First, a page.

It has been said that opening a restaurant is rather like having a baby: tortuous, but then you forget about the pain and do it all over again. Lee Hanson, a longtime Hamptons weekender, with his co-chef Riad Nasr, opened Frenchette in TriBeCa in 2018. After 26 years in the kitchen, they have worked in some of the most buzzworthy restaurants in New York: Balthazar, Minetta Tavern, Pastis, and Schiller’s Liquor Bar.
Frenchette, however, is notable not simply because it is very good (it won the 2019 James Beard Best New Restaurant award and three stars from The New York Times), but because it is the first for the duo as co-owners. For the last 20 years they were tied to Keith McNally, the Englishman who, together with his brother Brian, reinvented glamorous Manhattan dining in the 1980s and ’90s. Their thrumming hot spots were defined by the times, if not the food, and by the aesthetically pleasing staff waiting on Manhattan’s stylish, jabby-elbowed crowd. “Bright Lights, Big City,” Jay McInerney’s hedonistic novel of the era, even featured a photograph of Odeon, a McNally restaurant, on its cover. Many notable chefs passed through the McNally portfolio, but Mr. Hanson and Mr. Nasr stayed on, honing their skills while hoping to open their own place one day. By all accounts, it was a tangled relationship with the McNally empire, and breaking free was complicated.
“Yes,” admitted Mr. Hanson, when we met recently in Greenwich Village. “It’s still a bit of a shadow on us,” he said of his association with the McNally restaurants — which came to be famous more for the fashionable vibe than the food —- “but hopefully we’ll shake that.”
Frenchette, on West Broadway, is every bit as stylish — a curvaceous Deco-styled bar in the front room leads to a conspicuously underdesigned main dining room with generous red leather banquettes and smaller tables and chairs. But it’s the food that’s drawing the crowd.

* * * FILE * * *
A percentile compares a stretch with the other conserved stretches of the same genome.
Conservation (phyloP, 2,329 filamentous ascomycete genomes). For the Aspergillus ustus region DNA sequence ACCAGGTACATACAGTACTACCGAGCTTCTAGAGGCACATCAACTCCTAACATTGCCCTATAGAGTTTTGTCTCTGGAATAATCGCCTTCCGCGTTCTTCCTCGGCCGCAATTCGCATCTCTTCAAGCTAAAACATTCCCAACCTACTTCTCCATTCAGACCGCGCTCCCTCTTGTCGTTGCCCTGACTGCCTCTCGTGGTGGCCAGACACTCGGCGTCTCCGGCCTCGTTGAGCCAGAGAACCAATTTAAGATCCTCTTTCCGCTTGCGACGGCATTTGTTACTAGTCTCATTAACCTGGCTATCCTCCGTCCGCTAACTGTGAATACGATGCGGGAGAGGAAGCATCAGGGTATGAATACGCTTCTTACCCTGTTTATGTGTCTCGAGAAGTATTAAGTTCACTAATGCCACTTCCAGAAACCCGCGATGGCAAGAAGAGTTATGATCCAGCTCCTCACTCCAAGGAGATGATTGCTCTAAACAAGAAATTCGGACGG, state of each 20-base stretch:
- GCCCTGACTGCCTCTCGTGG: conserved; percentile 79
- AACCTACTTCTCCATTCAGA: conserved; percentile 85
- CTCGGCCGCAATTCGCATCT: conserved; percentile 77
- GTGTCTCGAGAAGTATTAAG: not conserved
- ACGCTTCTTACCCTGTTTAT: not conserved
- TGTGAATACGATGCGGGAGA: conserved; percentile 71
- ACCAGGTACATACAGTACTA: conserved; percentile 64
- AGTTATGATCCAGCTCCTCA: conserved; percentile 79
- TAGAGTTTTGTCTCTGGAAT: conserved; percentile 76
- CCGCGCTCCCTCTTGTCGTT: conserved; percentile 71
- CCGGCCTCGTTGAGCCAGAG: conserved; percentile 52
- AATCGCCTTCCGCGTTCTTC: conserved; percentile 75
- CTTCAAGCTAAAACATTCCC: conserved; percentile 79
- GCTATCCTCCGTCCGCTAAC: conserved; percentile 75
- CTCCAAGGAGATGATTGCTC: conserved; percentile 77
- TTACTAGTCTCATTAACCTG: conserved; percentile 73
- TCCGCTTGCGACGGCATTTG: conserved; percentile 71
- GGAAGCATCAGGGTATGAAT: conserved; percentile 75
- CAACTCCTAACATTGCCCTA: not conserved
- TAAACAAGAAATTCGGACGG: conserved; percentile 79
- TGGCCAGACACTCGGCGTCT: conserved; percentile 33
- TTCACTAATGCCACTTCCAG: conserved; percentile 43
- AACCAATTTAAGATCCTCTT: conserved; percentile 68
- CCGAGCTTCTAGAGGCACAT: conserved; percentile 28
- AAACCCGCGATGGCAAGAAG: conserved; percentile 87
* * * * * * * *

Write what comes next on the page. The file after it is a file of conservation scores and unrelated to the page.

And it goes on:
“We started from a very familiar place of French cuisine, as that’s what we’ve been doing for all our lives,” he continued. “But we’re trying to break the bistro mold. Throw in a twist here and there. We have to set ourselves apart.” That includes lighter, less fussy fare. On the menu, one might find duck frites, charred carrots, Persian-inspired Tomate Farcie, whole turbo fish for two, and a North African-spiced artichoke couscous (delicious — I tried it).
Frenchette paired up with the Dock to Dish program, which connects small fisheries — in this case, some from Montauk — to local restaurants. They receive 50 pounds a week of East End seafood, including sea bass, scallops, and sea bream. “It’s super fresh, tasty fish,” said Mr. Hanson. And, like most conscientious chefs today, the duo serve only grass-fed beef and weave seasonal magic with the finest locally foraged ingredients.
The culinary life for Mr. Hanson took root early. He was born in New York, but moved out west, with only his mother while he was in elementary school, first to Oregon and then to South Pasadena, Calif. “I went to seven schools in 12 years,” he said.